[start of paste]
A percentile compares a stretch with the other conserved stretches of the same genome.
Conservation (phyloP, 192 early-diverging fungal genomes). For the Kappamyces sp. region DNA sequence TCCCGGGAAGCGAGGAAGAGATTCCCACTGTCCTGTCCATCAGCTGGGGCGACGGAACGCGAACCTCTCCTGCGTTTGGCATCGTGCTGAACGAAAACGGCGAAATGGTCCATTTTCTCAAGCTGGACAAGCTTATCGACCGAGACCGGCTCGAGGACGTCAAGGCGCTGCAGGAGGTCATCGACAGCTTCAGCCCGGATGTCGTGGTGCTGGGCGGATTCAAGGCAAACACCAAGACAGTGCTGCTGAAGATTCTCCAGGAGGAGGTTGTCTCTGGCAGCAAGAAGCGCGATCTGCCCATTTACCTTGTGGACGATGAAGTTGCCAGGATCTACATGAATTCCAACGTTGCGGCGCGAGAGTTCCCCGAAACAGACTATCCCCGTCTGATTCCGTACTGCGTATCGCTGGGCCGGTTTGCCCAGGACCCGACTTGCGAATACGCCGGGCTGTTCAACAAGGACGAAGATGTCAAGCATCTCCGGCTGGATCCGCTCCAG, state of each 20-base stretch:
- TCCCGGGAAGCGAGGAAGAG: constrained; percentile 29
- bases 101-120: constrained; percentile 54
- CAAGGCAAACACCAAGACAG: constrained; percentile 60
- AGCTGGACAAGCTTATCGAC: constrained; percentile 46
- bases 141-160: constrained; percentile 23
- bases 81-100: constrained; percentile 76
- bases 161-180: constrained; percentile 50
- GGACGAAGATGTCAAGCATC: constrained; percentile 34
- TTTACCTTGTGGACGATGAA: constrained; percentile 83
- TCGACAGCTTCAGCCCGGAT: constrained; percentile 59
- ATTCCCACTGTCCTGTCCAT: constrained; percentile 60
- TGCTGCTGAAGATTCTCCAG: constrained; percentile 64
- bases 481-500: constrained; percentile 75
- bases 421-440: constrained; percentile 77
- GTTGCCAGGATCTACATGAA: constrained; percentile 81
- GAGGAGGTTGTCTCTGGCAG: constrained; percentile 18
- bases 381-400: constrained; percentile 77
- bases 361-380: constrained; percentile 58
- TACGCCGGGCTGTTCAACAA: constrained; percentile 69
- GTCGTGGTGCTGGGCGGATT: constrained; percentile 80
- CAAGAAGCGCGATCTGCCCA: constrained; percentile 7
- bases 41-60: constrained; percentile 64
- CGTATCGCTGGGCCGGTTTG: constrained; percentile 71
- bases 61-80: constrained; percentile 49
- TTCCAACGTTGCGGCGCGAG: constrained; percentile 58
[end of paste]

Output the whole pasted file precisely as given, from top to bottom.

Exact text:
A percentile compares a stretch with the other conserved stretches of the same genome.
Conservation (phyloP, 192 early-diverging fungal genomes). For the Kappamyces sp. region DNA sequence TCCCGGGAAGCGAGGAAGAGATTCCCACTGTCCTGTCCATCAGCTGGGGCGACGGAACGCGAACCTCTCCTGCGTTTGGCATCGTGCTGAACGAAAACGGCGAAATGGTCCATTTTCTCAAGCTGGACAAGCTTATCGACCGAGACCGGCTCGAGGACGTCAAGGCGCTGCAGGAGGTCATCGACAGCTTCAGCCCGGATGTCGTGGTGCTGGGCGGATTCAAGGCAAACACCAAGACAGTGCTGCTGAAGATTCTCCAGGAGGAGGTTGTCTCTGGCAGCAAGAAGCGCGATCTGCCCATTTACCTTGTGGACGATGAAGTTGCCAGGATCTACATGAATTCCAACGTTGCGGCGCGAGAGTTCCCCGAAACAGACTATCCCCGTCTGATTCCGTACTGCGTATCGCTGGGCCGGTTTGCCCAGGACCCGACTTGCGAATACGCCGGGCTGTTCAACAAGGACGAAGATGTCAAGCATCTCCGGCTGGATCCGCTCCAG, state of each 20-base stretch:
- TCCCGGGAAGCGAGGAAGAG: constrained; percentile 29
- bases 101-120: constrained; percentile 54
- CAAGGCAAACACCAAGACAG: constrained; percentile 60
- AGCTGGACAAGCTTATCGAC: constrained; percentile 46
- bases 141-160: constrained; percentile 23
- bases 81-100: constrained; percentile 76
- bases 161-180: constrained; percentile 50
- GGACGAAGATGTCAAGCATC: constrained; percentile 34
- TTTACCTTGTGGACGATGAA: constrained; percentile 83
- TCGACAGCTTCAGCCCGGAT: constrained; percentile 59
- ATTCCCACTGTCCTGTCCAT: constrained; percentile 60
- TGCTGCTGAAGATTCTCCAG: constrained; percentile 64
- bases 481-500: constrained; percentile 75
- bases 421-440: constrained; percentile 77
- GTTGCCAGGATCTACATGAA: constrained; percentile 81
- GAGGAGGTTGTCTCTGGCAG: constrained; percentile 18
- bases 381-400: constrained; percentile 77
- bases 361-380: constrained; percentile 58
- TACGCCGGGCTGTTCAACAA: constrained; percentile 69
- GTCGTGGTGCTGGGCGGATT: constrained; percentile 80
- CAAGAAGCGCGATCTGCCCA: constrained; percentile 7
- bases 41-60: constrained; percentile 64
- CGTATCGCTGGGCCGGTTTG: constrained; percentile 71
- bases 61-80: constrained; percentile 49
- TTCCAACGTTGCGGCGCGAG: constrained; percentile 58